“Good Job” But Unhappy?


“My son Jim has a good job he has. Oh yes! And I’m so proud of him you know. He called me just the other day and always tells me the same thing that he’s doing just fine at work.”

Now if you met Jim yourself and could watch him as he went about his job, you might rarely see the smile he puts on for his mom. You might see lines of stress and furrowed brows of frustration on his face, hear him deeply sighing, frequently watching him pause in his work like he was mentally disengaged from whatever it was he is supposedly working on. You might see him saunter or shuffle from room to room which would be a stark contrast to the pace he has at quitting time.

The conclusion we’d come to in silent observation is the same one that Jim himself has come to on his own; he just isn’t happy with his job. Now the job itself isn’t a bad one. It has the good salary and benefits he was looking for, the people around him are nice enough and the work is what he was trained to do. So Jim is left wondering, “What’s missing? What’s wrong with me?”

Now without really knowing Jim’s history, we could conjecture a number of problems, come up with suggestions and make some recommendations. Could be anything from a mental health disorder to just not being challenged with the work anymore. The one thing I can say with certainty is that Jim would be wise to pay attention to his feelings and determine if this is a short-term issue or a daily ongoing feeling that is getting to be a permanent reality. Without paying attention to his feelings and doing some self-monitoring, he could have the early symptoms of some serious problems.

The dilemma for people in this situation; possibly you who are reading this, is that it’s hard to articulate exactly what the issue is. The job is a decent one; the income not bad, there’s full-time stable hours, the commute is reasonable. And so if all those factors are what you had previously wanted when job searching, you may be left to draw the conclusion that it’s not the job that’s the problem, it’s you. And so like Jim, YOU might catch yourself saying, “What’s wrong with me?”

Well first of all, the fact that you even recognize there is an issue with your happiness at work is a good thing. Yes a good thing. The second thing that would seem to make sense is that unless there is a change in yourself or the job, things are unlikely to change. You’re not likely to just snap out of it as some others might tell you. Hence, some kind of change is required.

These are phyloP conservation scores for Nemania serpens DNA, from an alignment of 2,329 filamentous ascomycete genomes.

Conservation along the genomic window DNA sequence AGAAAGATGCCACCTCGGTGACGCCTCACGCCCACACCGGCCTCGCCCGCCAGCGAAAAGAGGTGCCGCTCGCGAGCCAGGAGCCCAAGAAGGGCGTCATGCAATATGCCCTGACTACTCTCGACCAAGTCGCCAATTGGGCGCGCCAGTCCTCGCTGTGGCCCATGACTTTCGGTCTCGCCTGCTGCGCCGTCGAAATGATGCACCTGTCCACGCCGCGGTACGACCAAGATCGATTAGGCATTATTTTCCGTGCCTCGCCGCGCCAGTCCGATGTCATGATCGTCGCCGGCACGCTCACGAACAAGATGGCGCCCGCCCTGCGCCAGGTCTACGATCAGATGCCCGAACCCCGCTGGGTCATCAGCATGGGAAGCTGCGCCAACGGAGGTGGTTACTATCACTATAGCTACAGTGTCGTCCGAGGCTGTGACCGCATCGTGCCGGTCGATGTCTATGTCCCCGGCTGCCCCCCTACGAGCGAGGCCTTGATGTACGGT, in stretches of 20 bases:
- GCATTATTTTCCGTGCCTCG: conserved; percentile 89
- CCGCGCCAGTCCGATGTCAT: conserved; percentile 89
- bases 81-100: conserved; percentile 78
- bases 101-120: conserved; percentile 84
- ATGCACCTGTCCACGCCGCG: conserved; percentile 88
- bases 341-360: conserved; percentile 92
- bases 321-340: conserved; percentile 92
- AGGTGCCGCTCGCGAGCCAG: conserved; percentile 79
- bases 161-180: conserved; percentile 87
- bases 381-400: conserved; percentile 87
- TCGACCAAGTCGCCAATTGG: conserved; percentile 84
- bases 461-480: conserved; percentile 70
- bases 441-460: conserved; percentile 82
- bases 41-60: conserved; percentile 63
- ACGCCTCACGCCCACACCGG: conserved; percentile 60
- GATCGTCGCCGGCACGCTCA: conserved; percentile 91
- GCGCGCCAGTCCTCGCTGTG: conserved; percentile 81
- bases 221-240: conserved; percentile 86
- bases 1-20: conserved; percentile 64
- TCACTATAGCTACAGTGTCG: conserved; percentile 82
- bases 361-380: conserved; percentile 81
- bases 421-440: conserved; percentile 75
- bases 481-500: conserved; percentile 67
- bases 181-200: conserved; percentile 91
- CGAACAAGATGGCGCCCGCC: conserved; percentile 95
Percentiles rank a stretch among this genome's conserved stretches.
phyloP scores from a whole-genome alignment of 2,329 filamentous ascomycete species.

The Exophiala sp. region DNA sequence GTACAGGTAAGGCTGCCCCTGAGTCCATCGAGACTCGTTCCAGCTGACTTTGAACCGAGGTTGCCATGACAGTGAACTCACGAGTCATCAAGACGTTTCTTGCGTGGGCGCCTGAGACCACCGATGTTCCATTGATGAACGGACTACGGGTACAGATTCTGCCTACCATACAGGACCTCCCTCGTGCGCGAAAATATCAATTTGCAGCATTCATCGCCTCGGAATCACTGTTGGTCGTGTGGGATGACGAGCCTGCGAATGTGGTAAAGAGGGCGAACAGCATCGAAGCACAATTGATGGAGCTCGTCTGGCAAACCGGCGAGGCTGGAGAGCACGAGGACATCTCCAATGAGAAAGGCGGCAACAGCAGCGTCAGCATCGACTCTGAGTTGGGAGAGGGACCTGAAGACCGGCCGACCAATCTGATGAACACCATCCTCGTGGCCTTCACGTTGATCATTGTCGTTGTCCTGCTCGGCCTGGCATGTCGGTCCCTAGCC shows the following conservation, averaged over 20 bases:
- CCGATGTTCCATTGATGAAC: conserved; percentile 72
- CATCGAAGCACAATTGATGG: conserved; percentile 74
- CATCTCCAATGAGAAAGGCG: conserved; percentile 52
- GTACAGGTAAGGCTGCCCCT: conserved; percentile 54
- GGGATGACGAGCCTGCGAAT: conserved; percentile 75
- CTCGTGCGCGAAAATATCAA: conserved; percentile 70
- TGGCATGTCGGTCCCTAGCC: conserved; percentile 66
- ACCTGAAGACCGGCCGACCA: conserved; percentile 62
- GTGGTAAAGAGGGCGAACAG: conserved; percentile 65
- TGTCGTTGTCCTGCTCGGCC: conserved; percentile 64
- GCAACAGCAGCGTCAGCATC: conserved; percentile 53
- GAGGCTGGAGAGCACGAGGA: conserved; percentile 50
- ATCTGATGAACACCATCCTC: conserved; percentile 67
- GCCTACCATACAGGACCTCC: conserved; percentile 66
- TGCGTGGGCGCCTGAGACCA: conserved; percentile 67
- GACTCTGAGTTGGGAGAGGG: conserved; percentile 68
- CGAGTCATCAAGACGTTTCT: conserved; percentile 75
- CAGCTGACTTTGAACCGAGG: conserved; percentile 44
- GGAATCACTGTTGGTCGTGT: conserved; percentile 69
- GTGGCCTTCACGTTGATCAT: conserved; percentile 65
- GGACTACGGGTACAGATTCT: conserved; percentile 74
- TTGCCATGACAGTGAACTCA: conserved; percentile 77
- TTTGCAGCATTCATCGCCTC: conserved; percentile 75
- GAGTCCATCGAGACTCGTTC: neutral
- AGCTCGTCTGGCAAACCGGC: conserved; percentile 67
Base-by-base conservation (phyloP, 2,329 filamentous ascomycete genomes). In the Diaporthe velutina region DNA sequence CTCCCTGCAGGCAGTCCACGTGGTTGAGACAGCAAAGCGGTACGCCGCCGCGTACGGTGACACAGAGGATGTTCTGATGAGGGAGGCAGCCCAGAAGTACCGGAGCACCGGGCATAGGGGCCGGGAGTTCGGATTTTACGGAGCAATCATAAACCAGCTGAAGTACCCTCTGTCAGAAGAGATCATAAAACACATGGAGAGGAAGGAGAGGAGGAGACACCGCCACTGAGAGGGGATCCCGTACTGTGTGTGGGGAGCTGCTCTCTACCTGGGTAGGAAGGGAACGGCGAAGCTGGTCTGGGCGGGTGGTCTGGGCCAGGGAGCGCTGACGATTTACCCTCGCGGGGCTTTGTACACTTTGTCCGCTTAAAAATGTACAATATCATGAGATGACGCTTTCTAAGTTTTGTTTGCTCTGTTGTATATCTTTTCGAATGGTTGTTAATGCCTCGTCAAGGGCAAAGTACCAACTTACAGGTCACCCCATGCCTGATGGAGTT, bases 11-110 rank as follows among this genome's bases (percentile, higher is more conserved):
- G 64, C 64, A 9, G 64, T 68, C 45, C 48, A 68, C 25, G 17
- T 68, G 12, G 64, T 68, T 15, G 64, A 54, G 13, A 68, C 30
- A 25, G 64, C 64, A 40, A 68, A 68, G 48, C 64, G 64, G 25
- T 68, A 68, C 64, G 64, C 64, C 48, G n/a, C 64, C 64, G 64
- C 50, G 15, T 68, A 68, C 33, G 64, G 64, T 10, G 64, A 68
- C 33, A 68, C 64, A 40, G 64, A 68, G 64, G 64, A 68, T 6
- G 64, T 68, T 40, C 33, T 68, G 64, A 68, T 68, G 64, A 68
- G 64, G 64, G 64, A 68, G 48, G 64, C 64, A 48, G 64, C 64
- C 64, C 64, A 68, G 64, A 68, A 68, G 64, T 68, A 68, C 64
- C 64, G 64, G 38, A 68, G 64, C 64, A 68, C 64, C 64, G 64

You can go on telling mom the job is great in order to keep her from worrying about you and asking you each time you speak with her if you are happier. She may be well-meaning, but it gets tiring worrying about her worrying about you! But you always have choices.

Maybe one of the first things you do is evaluate if your unhappiness is the work you do, the company you do it for or both. If the work is okay but the company is the problem, looking for a similar job in another environment better suited to you might be a solution. If the work you do is mundane, too easy, too repetitive, not really important, beyond your abilities, well maybe doing the same thing anywhere else would just put off the problem and it would reappear again.

So it could be time to look at yourself and move on to another line of work entirely. Some very successful people have suddenly stopped what they were doing, changed careers drastically and reinvented themselves. So an IT Specialist quits and takes job changing tires, an Investment Broker quits and becomes a Fishing Guide. To their peers they couldn’t take the pressure and demands of the job, went off the deep end, went cuckoo. Really, they just evaluated where they were, where they were headed, and made a leap to do what they would like to do in order to be happier.

Sometimes these moves are seen as courageous by others. While they do take some courage, really it’s not so much about courage as it is about getting out of a rut, embracing change as a positive thing and saving themselves. That idea of saving themselves isn’t courageous in their minds, it was self-preservation.

These kind of moves rearrange a persons priorities. Where they once had money and status at the top of their list, they have replaced these things with job satisfaction. They have made a decision to do something that will bring about stress; the stress of a new career, but the stress of that is a different stress than the brooding stress of going in to do a job that no longer provides the happiness it once did – if ever.

I’m not saying you should quit and become a Fishing Guide or change tires. You might be best to see your family Doctor or Mental Health Counsellor; get a mental and physical check up. Do however pay attention to your feelings and act to ward off much more significant and long-term problems. You owe it to yourself.

 

 

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